Playing an inmate in an online prison online isn’t really the first choice for many people if you’re looking for a fun, engaging and interesting role-play setting. Unusual, yes. Sometimes bizarre and strange – yes, that as well. But as a first choice, well it wasn’t mine and probably wouldn’t be yours as well.
So how did this happen, and why on earth did I stay once it had?
I’d played a number of online SIMs and role-plays for a while in the late 2000s but I was really looking for a different environment by 2009 which was limited in the setting but unlimited in the depth of role-play it offered.
I was fairly tired of SIMs where you can wander for hours meeting different people each time. I was looking for somewhere which was compact, geographically limited and gave the chance to bump up against the same players that I’d met before. Even if you’ve never been in a prison SIM before, you’ll realize that the confining grey concrete walls of a correctional facility meet this first requirement.
I was also looking for a role-play environment which would offer the chance for a deeper style of role-play. I say “environment” because I believe that the context, or setting, of a game influences the players’ reaction and play styles within it. I was looking for something where I could develop a character, play that character for a long time, and see that character develop alongside other players. Some environments help you do this more than others. In my experience, they tend to be some of the “edgier” environments – places where you’re slightly uncertain what’s going happen, and where it’s not quite certain whether you’re the hunter, or the hunted. The kind of environments which heighten tension also seem to help to develop role-play, and when a friend had mentioned prisons as being one of those environments, I started to be intrigued.
At first, like some of you I’m sure, I dismissed the idea out of hand. Surely a prison was too limited a role-play. What was there to do? Who’d be there? Do I just stare at concrete walls all day long? And then, the more I thought about it and read around the subject, I started to see some of the opportunities. The environment was certainly “edgy” – and sometimes even tense. The physical properties of the prison SIMs in SL are frequently deeply impressive; so much work has gone into these over the years that, with the right lighting effect on your screen, you can’t help but feel slightly unnerved. The location where role-play happens is confining, perhaps even restrictive, but that helps the role-play more often than it hinders it.
And once I’d started I found that these features had drawn a lot of other players with similar wish-lists of what they wanted to get from their online role-play. There were players who wanted to examine the interaction between characters in a complex, social environment where there was a very clear power asymmetry. There were players who wanted to create lasting relationships between inmates. Players who were very interested in the mental aspects of prison life. Players who wanted to fight “The System”. And players who wanted to escape and saw their imprisonment as a personal challenge. It wasn’t at all what I expected. And while my character was in the prison (first as a guard, and then as an inmate – we’ll come to how that happened later), I started to see the opportunities opening up for detailed, immersive and challenging role-play.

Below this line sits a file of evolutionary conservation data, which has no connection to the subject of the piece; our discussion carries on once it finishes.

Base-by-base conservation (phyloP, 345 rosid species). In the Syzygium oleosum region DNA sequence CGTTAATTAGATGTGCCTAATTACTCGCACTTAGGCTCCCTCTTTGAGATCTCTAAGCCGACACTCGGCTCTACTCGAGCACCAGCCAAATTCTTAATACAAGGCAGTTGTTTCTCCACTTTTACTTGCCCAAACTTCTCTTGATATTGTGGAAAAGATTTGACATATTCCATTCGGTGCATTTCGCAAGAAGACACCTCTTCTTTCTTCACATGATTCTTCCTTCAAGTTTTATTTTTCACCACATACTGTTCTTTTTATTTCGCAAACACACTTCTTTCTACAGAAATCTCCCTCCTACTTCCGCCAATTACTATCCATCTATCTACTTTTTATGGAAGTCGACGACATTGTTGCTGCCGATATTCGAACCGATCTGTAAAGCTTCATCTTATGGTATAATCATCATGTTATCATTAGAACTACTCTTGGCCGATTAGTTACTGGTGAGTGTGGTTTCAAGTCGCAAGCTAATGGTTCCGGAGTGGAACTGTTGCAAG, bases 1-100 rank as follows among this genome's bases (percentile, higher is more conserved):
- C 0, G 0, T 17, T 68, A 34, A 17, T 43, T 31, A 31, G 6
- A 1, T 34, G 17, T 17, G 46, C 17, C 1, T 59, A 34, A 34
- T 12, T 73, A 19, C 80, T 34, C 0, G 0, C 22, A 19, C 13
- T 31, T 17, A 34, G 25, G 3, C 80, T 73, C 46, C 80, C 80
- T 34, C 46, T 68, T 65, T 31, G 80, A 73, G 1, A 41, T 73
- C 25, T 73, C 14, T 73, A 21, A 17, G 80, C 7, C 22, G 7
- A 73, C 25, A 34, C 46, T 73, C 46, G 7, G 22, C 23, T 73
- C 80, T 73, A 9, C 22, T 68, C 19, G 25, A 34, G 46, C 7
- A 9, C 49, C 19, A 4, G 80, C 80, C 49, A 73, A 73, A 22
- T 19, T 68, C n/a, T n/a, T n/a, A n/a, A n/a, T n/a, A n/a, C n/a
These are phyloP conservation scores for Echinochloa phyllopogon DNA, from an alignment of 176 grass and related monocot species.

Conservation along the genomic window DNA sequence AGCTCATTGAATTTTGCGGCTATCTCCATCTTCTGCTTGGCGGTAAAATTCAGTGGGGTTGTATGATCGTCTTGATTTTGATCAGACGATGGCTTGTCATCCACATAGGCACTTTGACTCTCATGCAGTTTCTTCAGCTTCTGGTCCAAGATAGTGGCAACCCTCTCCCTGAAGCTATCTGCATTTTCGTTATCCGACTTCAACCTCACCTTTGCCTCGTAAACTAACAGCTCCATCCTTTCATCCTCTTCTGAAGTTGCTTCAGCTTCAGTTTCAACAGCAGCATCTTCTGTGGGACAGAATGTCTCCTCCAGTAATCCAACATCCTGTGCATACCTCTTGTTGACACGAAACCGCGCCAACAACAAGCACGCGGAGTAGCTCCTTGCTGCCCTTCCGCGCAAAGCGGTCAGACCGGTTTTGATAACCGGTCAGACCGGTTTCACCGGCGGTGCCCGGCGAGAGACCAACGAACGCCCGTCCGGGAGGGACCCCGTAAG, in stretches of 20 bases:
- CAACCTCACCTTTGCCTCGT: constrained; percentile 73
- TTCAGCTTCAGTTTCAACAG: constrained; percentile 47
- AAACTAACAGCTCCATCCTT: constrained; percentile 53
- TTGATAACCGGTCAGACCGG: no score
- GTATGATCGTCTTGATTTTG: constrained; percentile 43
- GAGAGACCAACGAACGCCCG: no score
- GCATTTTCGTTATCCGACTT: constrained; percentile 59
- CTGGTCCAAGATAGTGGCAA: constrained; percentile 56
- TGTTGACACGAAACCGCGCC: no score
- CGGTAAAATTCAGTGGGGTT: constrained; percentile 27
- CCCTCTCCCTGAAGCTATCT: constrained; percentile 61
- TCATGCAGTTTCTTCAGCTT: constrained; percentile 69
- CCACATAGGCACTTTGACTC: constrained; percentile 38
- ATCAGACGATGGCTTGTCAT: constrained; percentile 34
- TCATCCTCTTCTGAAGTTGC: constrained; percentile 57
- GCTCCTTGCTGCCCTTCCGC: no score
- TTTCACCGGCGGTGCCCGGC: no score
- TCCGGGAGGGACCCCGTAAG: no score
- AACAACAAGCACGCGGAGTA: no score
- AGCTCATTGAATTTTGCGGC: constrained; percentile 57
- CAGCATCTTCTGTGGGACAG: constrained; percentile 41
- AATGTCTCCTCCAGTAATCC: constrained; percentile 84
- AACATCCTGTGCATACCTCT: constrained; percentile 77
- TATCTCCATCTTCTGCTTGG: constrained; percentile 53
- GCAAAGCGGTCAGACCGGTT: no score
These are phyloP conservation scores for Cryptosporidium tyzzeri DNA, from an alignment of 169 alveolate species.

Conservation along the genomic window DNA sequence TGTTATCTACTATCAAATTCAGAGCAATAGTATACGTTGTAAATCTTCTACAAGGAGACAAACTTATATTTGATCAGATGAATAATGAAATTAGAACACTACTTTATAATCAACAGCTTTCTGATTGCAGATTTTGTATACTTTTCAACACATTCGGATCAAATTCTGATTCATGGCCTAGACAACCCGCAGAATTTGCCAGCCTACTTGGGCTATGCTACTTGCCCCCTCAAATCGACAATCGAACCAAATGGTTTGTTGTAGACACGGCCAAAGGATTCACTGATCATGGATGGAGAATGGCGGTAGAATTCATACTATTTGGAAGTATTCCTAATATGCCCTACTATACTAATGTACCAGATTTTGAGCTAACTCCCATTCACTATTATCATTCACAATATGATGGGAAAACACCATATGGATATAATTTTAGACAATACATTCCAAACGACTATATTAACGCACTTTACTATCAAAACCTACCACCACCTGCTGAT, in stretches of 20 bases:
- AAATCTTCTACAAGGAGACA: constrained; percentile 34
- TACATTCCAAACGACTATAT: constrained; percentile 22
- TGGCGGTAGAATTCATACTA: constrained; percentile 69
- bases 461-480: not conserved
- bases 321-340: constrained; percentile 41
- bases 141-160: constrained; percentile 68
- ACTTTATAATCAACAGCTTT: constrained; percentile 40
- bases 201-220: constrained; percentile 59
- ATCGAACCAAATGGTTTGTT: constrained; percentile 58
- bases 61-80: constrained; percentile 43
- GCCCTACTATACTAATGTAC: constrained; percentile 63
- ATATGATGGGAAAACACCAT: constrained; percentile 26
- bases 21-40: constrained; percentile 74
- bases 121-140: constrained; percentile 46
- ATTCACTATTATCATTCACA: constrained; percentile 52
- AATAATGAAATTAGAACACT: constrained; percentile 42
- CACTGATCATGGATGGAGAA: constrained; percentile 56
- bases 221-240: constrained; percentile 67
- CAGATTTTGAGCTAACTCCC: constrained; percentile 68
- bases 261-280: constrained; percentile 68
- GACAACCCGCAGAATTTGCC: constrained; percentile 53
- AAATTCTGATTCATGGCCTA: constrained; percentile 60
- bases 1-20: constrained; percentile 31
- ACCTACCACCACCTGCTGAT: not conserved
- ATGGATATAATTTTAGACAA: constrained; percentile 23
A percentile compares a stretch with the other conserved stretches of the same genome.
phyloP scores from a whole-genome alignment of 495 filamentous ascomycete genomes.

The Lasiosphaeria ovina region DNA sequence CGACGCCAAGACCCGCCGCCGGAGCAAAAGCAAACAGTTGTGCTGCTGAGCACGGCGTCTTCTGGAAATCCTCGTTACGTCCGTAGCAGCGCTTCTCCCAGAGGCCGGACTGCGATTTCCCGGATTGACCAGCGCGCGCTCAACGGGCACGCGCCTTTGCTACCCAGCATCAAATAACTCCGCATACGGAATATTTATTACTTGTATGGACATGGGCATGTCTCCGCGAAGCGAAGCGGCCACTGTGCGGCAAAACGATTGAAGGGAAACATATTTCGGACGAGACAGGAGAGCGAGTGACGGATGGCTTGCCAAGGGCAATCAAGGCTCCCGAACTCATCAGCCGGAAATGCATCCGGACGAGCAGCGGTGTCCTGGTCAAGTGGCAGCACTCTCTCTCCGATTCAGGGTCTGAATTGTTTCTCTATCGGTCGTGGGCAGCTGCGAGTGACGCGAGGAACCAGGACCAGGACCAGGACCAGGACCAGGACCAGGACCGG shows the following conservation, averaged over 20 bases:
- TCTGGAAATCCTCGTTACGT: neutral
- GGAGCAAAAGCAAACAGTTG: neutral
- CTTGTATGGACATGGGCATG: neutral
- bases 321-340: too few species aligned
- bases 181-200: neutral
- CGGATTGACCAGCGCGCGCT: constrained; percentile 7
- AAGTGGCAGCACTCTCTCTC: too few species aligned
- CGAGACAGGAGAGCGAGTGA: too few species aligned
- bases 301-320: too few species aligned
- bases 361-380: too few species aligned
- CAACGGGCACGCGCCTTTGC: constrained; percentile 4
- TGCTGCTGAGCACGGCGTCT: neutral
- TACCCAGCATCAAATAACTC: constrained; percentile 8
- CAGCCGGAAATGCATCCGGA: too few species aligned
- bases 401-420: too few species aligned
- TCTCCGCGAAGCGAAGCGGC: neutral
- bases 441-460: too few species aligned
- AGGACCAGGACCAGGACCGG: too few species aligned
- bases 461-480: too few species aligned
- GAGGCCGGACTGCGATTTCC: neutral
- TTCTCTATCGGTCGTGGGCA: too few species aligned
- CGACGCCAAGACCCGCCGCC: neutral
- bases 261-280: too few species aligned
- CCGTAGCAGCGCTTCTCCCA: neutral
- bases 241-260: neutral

Over the past few years I’ve therefore played the same inmate, developing my character in various ways. During this time, some strange things have happened. The features of prison role-play which I thought would be the focus of the action, have faded out of the picture. By these I mean the mechanical actions in the prison role-play – inspections, searches, yard-time, visits to the canteen. One other inmate mentioned to me that these mechanical actions were “going through the motions” – something which happens in the role-play, as in a real prison – and I think that’s right. They’ve become part of the setting in which the really interesting aspects of the SIM take place. By contrast, the types of social interaction which I’d hoped for, but not been sure how to find, have become central to my role-play. Human interactions, friendships, enmities, fears, regrets, relationships with those on “the outside” and, above all, in-character hopes and dreams have become the heart of my experience of the SIM. As a journey, that’s taken a while. But as an engaging role-play experience, its more than I’d ever hoped when I first came through the doors of a prison almost four years ago.